Following Australia’s implementation of the Khapra beetle rules, it requires containers imported from 40 countries across Europe, Asia, the Middle East, and Africa to be fumigated to prevent the migration of Khapra beetles into Australia which will be enforced from 12 July.
All containers from 40 designated countries, listed by Australia’s Department for Agriculture, Water and Environment (DAWE), will need to be treated either using methyl bromide, heat treatment, or pesticides and to be issued with a valid certificate before leaving the port of export.
The beetles are so destructive that if they enter the country, they could devastate native crops and economies. Therefore, new measures have been applied to prevent such a bad situation from happening.
According to the Global Shippers’ Forum (GSF), the system now being implemented by Australian authorities will act as a pilot project to developing systems to prevent the spread of many other invasive species that have been identified.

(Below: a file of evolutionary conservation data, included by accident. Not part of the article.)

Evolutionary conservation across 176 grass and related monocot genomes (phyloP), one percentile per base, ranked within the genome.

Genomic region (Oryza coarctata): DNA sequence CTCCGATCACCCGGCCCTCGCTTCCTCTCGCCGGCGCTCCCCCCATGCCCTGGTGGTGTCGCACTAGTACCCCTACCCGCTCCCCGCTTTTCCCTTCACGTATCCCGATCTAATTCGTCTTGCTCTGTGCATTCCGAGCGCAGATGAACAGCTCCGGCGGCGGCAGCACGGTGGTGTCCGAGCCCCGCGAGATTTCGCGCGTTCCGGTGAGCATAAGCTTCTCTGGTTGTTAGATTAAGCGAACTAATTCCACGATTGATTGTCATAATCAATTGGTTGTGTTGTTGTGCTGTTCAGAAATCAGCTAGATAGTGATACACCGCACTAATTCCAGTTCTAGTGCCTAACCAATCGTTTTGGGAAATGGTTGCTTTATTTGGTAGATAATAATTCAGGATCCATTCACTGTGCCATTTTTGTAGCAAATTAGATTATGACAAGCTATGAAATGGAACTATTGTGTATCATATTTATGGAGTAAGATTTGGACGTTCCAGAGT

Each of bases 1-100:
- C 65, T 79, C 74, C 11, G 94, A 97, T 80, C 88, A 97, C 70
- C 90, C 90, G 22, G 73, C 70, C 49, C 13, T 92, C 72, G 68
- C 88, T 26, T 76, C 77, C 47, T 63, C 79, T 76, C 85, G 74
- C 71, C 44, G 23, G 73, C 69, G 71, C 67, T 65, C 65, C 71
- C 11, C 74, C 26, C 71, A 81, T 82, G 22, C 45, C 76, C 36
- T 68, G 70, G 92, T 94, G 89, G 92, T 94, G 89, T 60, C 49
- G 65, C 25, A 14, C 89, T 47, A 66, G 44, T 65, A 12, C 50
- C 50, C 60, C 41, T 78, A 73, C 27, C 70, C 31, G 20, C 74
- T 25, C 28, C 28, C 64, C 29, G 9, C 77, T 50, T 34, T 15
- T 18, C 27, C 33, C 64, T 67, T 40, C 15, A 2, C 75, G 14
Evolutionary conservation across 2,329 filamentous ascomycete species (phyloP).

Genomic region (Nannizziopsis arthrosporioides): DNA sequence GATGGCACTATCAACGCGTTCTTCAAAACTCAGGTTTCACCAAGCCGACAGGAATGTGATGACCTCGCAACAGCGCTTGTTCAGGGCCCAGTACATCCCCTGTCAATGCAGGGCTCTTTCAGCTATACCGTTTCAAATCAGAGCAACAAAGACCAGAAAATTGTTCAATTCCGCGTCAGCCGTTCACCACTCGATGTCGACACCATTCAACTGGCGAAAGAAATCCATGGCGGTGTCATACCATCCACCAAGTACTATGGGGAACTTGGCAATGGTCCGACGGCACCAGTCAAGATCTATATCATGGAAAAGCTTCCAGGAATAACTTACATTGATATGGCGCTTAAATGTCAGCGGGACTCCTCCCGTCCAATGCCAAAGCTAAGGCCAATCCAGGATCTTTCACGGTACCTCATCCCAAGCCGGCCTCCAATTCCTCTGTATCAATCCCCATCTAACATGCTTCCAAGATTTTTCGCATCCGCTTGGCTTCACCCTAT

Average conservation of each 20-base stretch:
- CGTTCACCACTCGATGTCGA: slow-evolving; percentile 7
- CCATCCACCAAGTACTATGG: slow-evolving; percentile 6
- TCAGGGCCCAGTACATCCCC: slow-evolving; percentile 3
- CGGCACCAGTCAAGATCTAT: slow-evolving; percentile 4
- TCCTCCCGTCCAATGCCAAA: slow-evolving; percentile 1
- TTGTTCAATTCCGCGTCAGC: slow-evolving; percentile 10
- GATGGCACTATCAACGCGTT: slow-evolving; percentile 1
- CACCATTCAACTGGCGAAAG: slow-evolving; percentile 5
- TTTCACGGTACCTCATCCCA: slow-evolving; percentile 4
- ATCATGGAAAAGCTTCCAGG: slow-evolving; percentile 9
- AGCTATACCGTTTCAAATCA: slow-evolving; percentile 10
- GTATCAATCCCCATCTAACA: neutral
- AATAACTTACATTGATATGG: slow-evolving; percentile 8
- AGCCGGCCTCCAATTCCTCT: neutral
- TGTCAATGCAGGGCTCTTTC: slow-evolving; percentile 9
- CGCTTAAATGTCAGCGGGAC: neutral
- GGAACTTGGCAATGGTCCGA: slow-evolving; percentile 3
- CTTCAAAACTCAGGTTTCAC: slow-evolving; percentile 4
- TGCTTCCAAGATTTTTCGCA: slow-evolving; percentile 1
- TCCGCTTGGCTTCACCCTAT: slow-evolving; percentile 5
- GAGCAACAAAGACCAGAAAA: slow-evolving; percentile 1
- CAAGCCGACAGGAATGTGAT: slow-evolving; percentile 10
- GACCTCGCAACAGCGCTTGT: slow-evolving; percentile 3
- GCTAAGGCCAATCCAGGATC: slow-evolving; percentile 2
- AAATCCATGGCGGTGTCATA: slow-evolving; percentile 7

GSF senior executive James Hookham said that efforts to tackle the threat posed by invasive species will increase and the industry will need to figure out how to meet the challenges in combating the spread of “unwanted guests” sheltering inside or outside the container.
Some 220m containers are transported globally every year and the potential for disruption of supply chains because of the need to clean boxes could prove costly as well as time-consuming, slowing supply chains down.
The carrier representative, the World Shipping Council, estimates that the costs associated with cleaning containers could cost the container shipping industry up to 20 billion USD per year.
Read more: Hai Phong gateway congestion due to Covid-19 rapid testing and testing